As in the first stanza, the
new house is immediately introduced through the child’s eyes and a child’s sense of play:
I play in the lift all the way up to 24
Despite the element of fun for the child, Kay notes the obvious difficulties her grandmother now faces – the
noisy kids/ playing hopscotch contrasts with the peace of the
cemetery outside her old home. Does this represents an unwelcome intrusion of a lively, younger generation into her life?
Stanza two describes the flat in purely functional terms:
the hot/ running water and
wall-to-wall foam-backed carpet are very different to her cluttered tenement. They are listed as if by an estate agent. There is no sense of personal connection – no sense that the grandmother accepts this place as her space.
she still doesn't settle down
This phrase could imply she never fully feels at home here. It also suggests that she refuses to stop her busy routine, even at the age of seventy.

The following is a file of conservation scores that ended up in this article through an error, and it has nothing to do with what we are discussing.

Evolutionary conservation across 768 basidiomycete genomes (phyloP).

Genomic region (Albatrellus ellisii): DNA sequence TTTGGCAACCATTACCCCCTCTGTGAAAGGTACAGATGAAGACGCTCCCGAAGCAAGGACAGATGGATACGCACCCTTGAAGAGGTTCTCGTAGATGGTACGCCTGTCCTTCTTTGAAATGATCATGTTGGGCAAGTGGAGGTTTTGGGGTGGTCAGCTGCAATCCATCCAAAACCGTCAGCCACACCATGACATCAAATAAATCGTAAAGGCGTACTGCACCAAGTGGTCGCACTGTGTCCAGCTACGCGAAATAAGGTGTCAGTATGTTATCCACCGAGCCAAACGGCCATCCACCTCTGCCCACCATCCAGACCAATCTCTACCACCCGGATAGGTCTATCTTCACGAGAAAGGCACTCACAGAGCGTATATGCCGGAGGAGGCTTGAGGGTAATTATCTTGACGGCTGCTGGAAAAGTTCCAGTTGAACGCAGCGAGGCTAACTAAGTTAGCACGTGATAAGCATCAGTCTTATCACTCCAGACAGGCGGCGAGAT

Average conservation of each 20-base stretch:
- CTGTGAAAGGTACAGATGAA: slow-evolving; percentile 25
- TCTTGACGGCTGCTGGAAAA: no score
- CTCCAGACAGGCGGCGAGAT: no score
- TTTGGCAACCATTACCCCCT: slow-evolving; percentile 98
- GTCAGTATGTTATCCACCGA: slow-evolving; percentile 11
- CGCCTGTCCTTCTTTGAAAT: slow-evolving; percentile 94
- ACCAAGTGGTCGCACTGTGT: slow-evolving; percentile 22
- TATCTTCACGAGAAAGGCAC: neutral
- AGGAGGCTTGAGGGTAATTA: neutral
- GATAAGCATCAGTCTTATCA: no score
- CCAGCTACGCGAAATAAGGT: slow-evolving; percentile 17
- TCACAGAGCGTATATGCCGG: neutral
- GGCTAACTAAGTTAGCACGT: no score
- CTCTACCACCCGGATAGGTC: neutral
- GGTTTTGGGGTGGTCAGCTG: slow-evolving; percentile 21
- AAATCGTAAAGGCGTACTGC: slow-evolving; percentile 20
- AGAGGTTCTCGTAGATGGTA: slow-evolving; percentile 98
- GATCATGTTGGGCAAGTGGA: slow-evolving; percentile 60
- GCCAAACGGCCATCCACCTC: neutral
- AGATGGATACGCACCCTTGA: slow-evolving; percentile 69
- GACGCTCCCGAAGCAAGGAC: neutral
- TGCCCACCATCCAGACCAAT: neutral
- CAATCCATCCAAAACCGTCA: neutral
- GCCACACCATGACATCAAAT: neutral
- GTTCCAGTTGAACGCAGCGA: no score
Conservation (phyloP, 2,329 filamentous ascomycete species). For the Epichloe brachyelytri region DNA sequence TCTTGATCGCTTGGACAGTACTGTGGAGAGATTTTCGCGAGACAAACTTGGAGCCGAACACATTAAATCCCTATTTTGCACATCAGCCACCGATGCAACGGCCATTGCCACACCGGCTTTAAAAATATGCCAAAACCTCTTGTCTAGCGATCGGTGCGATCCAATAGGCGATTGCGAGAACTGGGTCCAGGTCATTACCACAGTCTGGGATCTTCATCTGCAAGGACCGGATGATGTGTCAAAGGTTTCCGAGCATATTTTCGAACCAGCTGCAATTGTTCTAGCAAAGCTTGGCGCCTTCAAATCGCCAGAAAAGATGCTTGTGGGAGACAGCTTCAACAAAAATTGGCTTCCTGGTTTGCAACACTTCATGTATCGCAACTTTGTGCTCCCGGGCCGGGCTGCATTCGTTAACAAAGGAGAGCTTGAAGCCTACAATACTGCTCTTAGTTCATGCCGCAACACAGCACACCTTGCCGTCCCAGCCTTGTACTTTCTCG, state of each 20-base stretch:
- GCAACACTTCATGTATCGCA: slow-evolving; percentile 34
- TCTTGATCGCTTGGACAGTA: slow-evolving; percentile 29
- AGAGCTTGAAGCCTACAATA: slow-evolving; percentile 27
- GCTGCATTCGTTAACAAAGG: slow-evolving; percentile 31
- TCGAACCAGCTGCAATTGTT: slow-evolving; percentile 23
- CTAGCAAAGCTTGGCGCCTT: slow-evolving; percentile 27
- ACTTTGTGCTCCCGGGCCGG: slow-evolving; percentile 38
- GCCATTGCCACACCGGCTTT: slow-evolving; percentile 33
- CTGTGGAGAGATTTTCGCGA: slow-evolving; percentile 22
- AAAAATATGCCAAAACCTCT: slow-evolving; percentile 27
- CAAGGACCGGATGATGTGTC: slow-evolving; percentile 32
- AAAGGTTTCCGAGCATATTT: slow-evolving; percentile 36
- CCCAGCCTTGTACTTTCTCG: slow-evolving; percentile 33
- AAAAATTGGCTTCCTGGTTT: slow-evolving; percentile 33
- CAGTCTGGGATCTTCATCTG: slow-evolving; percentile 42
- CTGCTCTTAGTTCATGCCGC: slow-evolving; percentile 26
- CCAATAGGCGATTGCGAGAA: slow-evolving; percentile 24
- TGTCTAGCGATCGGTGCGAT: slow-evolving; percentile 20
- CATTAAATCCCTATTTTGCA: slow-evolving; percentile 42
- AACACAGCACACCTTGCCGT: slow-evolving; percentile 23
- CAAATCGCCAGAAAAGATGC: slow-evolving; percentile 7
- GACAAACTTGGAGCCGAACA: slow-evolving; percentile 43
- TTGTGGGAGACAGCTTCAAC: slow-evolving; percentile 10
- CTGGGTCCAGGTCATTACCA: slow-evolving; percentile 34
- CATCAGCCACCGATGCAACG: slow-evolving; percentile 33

The stanza ends by describing church from the child’s perspective. She is
dragged there and the place is
strange. She seems as uncomfortable in these surroundings as her grandmother is in her new house.
My parents do not believe
This ambiguous statement suggests that there is a direct link between the girl and her grandmother - a relationship that her parents are not part of. The grandmother is the only link to this world.
But it also suggests a separation between the two. Does the girl not believe because of how she has been raised? The minor sentences
A couple of prayers. a hymn or two do not suggest real religious commitment. It seems the child is going through the motions – acting out a routine. But the last line signals the child making a connection between
Gran. The capitalised ‘G’ and alliteration hint at the impact these Sundays in the
strange place had on her.